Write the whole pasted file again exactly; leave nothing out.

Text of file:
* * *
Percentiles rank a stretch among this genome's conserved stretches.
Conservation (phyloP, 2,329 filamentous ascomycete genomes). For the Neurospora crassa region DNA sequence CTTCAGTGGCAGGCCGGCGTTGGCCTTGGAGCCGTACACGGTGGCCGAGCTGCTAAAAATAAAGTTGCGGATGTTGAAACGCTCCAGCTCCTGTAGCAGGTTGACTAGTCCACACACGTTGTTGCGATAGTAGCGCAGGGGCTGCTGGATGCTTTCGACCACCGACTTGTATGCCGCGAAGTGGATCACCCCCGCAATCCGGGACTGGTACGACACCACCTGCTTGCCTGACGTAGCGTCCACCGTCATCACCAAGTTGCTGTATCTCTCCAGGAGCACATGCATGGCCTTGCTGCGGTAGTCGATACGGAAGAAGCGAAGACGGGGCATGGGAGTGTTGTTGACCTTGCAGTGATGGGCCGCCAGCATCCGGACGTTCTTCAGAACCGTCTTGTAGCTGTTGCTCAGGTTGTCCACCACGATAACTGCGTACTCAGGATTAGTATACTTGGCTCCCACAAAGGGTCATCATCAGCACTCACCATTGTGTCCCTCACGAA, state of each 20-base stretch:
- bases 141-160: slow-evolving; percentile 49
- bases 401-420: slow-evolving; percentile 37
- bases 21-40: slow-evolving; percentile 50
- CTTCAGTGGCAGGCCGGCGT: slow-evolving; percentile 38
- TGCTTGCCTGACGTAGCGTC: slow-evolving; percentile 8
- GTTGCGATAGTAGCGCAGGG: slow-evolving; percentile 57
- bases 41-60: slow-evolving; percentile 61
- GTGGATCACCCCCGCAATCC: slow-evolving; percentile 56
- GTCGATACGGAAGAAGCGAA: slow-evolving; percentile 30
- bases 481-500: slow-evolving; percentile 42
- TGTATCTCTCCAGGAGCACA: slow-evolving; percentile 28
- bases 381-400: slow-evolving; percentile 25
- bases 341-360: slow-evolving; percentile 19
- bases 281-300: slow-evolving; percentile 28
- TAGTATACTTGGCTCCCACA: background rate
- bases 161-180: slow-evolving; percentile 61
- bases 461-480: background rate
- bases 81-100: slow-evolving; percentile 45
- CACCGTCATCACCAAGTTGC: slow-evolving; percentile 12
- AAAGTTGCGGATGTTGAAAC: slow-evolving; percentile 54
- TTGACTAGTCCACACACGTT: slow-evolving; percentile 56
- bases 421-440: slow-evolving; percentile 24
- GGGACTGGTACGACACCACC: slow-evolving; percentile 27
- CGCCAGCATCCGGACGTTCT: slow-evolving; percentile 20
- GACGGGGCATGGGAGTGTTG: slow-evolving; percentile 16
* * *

Percentiles rank a stretch among this genome's conserved stretches.
Conservation (phyloP, 2,329 filamentous ascomycete genomes). For the Neurospora crassa region DNA sequence CTTCAGTGGCAGGCCGGCGTTGGCCTTGGAGCCGTACACGGTGGCCGAGCTGCTAAAAATAAAGTTGCGGATGTTGAAACGCTCCAGCTCCTGTAGCAGGTTGACTAGTCCACACACGTTGTTGCGATAGTAGCGCAGGGGCTGCTGGATGCTTTCGACCACCGACTTGTATGCCGCGAAGTGGATCACCCCCGCAATCCGGGACTGGTACGACACCACCTGCTTGCCTGACGTAGCGTCCACCGTCATCACCAAGTTGCTGTATCTCTCCAGGAGCACATGCATGGCCTTGCTGCGGTAGTCGATACGGAAGAAGCGAAGACGGGGCATGGGAGTGTTGTTGACCTTGCAGTGATGGGCCGCCAGCATCCGGACGTTCTTCAGAACCGTCTTGTAGCTGTTGCTCAGGTTGTCCACCACGATAACTGCGTACTCAGGATTAGTATACTTGGCTCCCACAAAGGGTCATCATCAGCACTCACCATTGTGTCCCTCACGAA, state of each 20-base stretch:
- bases 141-160: slow-evolving; percentile 49
- bases 401-420: slow-evolving; percentile 37
- bases 21-40: slow-evolving; percentile 50
- CTTCAGTGGCAGGCCGGCGT: slow-evolving; percentile 38
- TGCTTGCCTGACGTAGCGTC: slow-evolving; percentile 8
- GTTGCGATAGTAGCGCAGGG: slow-evolving; percentile 57
- bases 41-60: slow-evolving; percentile 61
- GTGGATCACCCCCGCAATCC: slow-evolving; percentile 56
- GTCGATACGGAAGAAGCGAA: slow-evolving; percentile 30
- bases 481-500: slow-evolving; percentile 42
- TGTATCTCTCCAGGAGCACA: slow-evolving; percentile 28
- bases 381-400: slow-evolving; percentile 25
- bases 341-360: slow-evolving; percentile 19
- bases 281-300: slow-evolving; percentile 28
- TAGTATACTTGGCTCCCACA: background rate
- bases 161-180: slow-evolving; percentile 61
- bases 461-480: background rate
- bases 81-100: slow-evolving; percentile 45
- CACCGTCATCACCAAGTTGC: slow-evolving; percentile 12
- AAAGTTGCGGATGTTGAAAC: slow-evolving; percentile 54
- TTGACTAGTCCACACACGTT: slow-evolving; percentile 56
- bases 421-440: slow-evolving; percentile 24
- GGGACTGGTACGACACCACC: slow-evolving; percentile 27
- CGCCAGCATCCGGACGTTCT: slow-evolving; percentile 20
- GACGGGGCATGGGAGTGTTG: slow-evolving; percentile 16